Network launched to empower South Asian women in law

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By Emily Hinkley on

The Aura Network helps lawyers share experiences and ‘lift up’ those entering the profession

Members of The Aura Network at the House of Lords launch last week (credit: SKB Law)

A network focused on empowering South Asian women in the legal profession has launched.

The Aura Network hosted its first event at the House of Lords last week. The event was attended by several key legal figures including the current Law Society president and the first Asian and Muslim woman to hold the position, Lubna Shuja.

Shuja joined former Crown Prosecution Service solicitor Baroness Sayeeda Warsi, alongside Baroness Sandip Verma and Baroness Shaista Gohir, for a panel discussion titled, ‘South Asian women game-changers in the law’. They considered the unique challenges facing South Asian women in law and the steps to support current and future legal professionals.

The founder of Bradford-based family law practice SKB Law, Sarah Khan-Bashir MBE, started the network after recognising the lack of representation for South Asian female legal professionals. In particular, she noticed that articles about successful lawyers always seemed to portray mainly white women. “It worried me in terms of relatability and the message that to be successful you’ve got to look a certain way,” she said in conversation with Legal Cheek.

After seeing an article about successful family lawyers which used an accompanying image with no diversity, she was compelled to share this observation in a LinkedIn post. “The response was just overwhelming”, she recalls, “all these other incredible women who are in major law firms, at partner level, and some judges. And they were all very generous in terms of sharing their experiences and giving a lift up to those entering the profession.”

“We deal with young women every day who are trying to get into the legal profession, and one of the hurdles they have is the lack of relatability further along in the legal profession: whether that’s partners, judges, or even senior lawyers who feel comfortable in expressing their different backgrounds and cultures.”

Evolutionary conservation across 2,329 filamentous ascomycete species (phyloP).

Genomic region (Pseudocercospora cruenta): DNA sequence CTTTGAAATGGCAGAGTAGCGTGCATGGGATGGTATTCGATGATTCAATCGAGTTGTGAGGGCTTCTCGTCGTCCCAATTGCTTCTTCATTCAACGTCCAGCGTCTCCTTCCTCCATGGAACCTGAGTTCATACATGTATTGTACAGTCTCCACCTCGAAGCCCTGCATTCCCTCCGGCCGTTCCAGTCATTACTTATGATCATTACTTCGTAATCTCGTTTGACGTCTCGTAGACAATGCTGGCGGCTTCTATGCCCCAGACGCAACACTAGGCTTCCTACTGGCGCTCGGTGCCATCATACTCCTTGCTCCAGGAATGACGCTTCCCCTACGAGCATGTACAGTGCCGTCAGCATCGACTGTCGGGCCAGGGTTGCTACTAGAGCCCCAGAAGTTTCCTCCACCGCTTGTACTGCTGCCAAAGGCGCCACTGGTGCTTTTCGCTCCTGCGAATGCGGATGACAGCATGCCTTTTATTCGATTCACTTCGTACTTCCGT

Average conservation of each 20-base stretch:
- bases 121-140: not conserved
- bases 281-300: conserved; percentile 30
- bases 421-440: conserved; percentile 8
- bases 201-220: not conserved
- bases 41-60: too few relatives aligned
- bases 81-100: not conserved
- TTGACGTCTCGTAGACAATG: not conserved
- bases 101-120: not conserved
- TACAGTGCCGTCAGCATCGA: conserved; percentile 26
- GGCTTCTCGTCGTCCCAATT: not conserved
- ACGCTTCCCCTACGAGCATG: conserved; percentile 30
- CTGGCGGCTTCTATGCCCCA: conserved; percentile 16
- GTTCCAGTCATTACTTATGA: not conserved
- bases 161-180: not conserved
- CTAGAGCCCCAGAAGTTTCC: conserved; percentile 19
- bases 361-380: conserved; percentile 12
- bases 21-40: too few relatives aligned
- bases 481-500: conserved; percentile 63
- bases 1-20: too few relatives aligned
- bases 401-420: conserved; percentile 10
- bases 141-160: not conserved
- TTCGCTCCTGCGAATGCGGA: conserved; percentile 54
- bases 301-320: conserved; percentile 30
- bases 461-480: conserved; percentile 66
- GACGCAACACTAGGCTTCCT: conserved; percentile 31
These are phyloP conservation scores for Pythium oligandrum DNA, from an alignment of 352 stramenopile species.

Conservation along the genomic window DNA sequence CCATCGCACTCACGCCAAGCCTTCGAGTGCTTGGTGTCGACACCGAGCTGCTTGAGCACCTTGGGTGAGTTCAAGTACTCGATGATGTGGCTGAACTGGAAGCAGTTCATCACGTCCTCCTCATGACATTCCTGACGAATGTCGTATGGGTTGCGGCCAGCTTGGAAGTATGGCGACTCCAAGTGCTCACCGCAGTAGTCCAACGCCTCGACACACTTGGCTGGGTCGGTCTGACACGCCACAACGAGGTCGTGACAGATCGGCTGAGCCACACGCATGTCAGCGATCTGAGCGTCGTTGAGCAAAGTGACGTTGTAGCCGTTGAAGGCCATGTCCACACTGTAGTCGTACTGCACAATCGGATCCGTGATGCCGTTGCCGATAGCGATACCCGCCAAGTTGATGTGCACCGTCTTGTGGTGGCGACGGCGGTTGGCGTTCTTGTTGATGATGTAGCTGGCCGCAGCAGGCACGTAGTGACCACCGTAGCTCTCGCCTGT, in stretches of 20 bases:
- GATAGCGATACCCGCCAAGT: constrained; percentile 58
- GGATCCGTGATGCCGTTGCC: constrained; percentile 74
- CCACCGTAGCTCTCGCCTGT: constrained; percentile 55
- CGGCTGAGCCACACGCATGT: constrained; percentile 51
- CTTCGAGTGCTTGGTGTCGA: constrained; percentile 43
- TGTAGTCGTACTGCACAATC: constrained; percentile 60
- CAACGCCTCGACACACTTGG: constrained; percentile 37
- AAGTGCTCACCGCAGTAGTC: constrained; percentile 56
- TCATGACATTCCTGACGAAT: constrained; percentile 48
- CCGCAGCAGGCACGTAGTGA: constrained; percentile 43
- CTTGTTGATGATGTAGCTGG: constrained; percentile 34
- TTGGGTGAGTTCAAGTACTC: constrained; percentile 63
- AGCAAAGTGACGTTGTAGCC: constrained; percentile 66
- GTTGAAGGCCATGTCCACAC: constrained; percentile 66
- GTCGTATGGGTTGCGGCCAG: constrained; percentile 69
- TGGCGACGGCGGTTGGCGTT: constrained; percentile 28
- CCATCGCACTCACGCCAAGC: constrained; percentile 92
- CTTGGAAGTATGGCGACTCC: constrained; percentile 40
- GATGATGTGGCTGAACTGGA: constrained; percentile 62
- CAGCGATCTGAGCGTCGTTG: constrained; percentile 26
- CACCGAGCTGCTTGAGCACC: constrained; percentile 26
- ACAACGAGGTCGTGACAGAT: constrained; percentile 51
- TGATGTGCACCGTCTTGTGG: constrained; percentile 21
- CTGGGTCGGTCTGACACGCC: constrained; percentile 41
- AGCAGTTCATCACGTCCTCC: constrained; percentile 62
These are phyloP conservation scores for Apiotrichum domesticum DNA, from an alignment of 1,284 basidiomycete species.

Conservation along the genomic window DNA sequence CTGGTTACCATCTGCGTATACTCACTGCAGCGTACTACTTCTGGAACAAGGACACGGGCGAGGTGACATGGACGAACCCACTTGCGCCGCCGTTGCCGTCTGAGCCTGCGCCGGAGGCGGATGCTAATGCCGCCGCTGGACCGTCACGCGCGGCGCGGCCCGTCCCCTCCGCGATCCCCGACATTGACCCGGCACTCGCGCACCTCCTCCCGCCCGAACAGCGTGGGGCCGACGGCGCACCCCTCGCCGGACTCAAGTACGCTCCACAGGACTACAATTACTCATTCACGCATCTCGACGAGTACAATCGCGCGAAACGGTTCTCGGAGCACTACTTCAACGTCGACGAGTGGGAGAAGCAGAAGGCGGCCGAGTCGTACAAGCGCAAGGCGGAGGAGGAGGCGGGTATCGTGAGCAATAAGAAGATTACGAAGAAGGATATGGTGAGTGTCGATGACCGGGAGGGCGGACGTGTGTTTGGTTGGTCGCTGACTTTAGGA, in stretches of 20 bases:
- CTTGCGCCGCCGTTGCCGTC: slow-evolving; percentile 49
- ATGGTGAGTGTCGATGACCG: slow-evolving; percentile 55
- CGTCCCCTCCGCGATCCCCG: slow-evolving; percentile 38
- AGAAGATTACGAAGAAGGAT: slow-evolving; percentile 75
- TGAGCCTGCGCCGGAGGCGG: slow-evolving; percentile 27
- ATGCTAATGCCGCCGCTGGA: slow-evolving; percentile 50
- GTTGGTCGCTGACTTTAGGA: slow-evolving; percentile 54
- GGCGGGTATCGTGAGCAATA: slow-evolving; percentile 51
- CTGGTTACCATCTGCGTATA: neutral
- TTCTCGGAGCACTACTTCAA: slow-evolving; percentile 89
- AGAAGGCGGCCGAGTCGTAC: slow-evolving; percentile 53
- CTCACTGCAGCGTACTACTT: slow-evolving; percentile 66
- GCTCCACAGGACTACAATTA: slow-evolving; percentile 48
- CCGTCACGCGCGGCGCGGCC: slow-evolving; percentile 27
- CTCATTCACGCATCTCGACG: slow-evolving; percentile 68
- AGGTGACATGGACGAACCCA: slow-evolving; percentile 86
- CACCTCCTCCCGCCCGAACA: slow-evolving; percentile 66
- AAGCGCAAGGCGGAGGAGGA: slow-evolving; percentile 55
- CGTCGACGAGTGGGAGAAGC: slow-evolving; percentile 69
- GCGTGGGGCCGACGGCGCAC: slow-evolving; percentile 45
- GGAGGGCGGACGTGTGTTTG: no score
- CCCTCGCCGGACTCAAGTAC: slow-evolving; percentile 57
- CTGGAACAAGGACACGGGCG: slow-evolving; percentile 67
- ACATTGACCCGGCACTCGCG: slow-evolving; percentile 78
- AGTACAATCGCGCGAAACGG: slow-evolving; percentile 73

“We also wanted to celebrate Lubna Shuja who’s done us proud”, she adds, “but we wanted her legacy to be carried on and we thought having something like the network could achieve that.”

Law Society president Lubna Shuja (first from left) with members of The Aura Network (credit: SKB Law)
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“One of the things I said at the event is that we want an increasingly diverse and global legal market, and as South Asian women, we are a significant source of talent and we should be recognised for that,” Khan-Bashir told us. “If we want to boost representation and create a more diverse and inclusive legal profession, then we need to invest in more development opportunities. This network is one of those.”

Looking even further into the future, Khan-Bashir has big plans for the network including a partnership with The University of Law. “It’s quite exciting, we’re hoping to provide a year plan of events, workshops and training,” she says.

For young women entering the profession, Khan-Bashir is keen for them to benefit from the work put in by those before them, saying: “We’ve carved a path already, we don’t want to have to re-carve it.”

“We’re hoping to help people at all levels and being a solicitor or a barrister are not the only two professions in law,” she continues. “People that support the profession in and around the law are doing just as amazing careers and it’d be nice to showcase that too.”

Women interested in joining the network can do so on LinkedIn.

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